New Brunswick has launched a two-week research study to determine the population density of skunks and raccoons in the province.
Traps baited with sardines will be set up in forested and agricultural areas near Saint John, Fredericton, Sussex and Woodstock to catch the wild animals.
““What we’re trying to do is sample three different habitat types that are most represented in the New Brunswick area and one of those areas is a urban habitat,” said Mike Allan, New Brunswick’s rabies control coordinator.
“We’ve never had a raccoon population density study done in New Brunswick before.”
The goal is to better understand the density of raccoon and skunk populations so that experts can determine how to best protect against rabies in the future.
New Brunswick’s Department of Agriculture, Aquaculture and Fisheries along with the Department of Energy and Resource development and the University of New Brunswick are partnering on the program.
“The population is estimated based on the number of recaptures… the initial captures is not that important to detail. What we want to know is how often do we encounter a previously marked animal,” said Joe Nocera, a professor at UNB. .”If our re-encounter rates are quite high we know that a population there would be lower than an area where we have fewer recaptures.”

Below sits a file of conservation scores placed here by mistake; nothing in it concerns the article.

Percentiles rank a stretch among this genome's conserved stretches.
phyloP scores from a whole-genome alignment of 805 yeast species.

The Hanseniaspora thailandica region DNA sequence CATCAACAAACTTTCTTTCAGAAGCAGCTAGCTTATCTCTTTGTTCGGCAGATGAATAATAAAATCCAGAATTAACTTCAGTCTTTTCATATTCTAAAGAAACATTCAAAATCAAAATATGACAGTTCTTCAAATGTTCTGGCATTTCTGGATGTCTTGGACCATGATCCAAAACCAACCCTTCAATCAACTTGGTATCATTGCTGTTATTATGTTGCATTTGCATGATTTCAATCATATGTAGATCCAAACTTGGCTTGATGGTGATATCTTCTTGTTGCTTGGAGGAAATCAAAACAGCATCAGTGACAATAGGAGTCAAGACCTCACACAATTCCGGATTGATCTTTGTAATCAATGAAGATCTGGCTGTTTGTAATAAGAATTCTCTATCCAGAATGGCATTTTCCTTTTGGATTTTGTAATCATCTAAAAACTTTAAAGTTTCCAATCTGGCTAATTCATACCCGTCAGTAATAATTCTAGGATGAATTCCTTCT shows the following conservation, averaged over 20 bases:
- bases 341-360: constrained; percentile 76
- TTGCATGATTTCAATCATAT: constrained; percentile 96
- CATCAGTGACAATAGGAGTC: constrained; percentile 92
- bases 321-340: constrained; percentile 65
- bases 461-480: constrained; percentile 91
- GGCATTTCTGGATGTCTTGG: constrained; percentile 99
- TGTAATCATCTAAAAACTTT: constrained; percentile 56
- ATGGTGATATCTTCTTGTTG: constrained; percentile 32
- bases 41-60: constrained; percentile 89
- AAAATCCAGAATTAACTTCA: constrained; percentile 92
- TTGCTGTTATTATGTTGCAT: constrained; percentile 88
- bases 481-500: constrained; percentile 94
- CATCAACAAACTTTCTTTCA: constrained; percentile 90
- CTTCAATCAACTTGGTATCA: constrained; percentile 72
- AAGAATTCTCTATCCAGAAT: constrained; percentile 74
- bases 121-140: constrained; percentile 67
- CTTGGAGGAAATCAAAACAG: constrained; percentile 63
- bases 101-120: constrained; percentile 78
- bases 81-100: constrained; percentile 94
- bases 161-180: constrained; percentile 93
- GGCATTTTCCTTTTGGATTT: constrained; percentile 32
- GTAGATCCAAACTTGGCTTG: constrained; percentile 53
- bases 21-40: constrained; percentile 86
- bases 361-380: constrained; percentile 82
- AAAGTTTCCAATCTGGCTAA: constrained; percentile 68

So far, the oral rabies vaccine has been successful is reducing the number of rabies cases in the province.
The live traps do not pose a risk to any other animals, such as cats and dogs, but could trap them temporarily.
Pet owners are encouraged to keep dogs leashed and not to let animals roam areas where traps are set.
Raccoons and skunks that are caught will be ear-tagged and released.
The animals age and sex will also be recorded.
The data will then be used to help the province know where oral vaccination baits should be distributed in the future.
“Obviously people use a lot of live traps for personal control of critters, but for our department this is the first time we’ve had a large-scale project like this,” said Pam Seymour, a biologist with the New Brunswick Department of Energy and Resource Development.
“It is exciting.”
Traps started being set Monday and the study will continue until September 1.
Traps will be checked every weekday, but will be closed on Friday August 25 to ensure no animals are trapped over the weekend.
They will be reset Monday August 28 and removed September 1.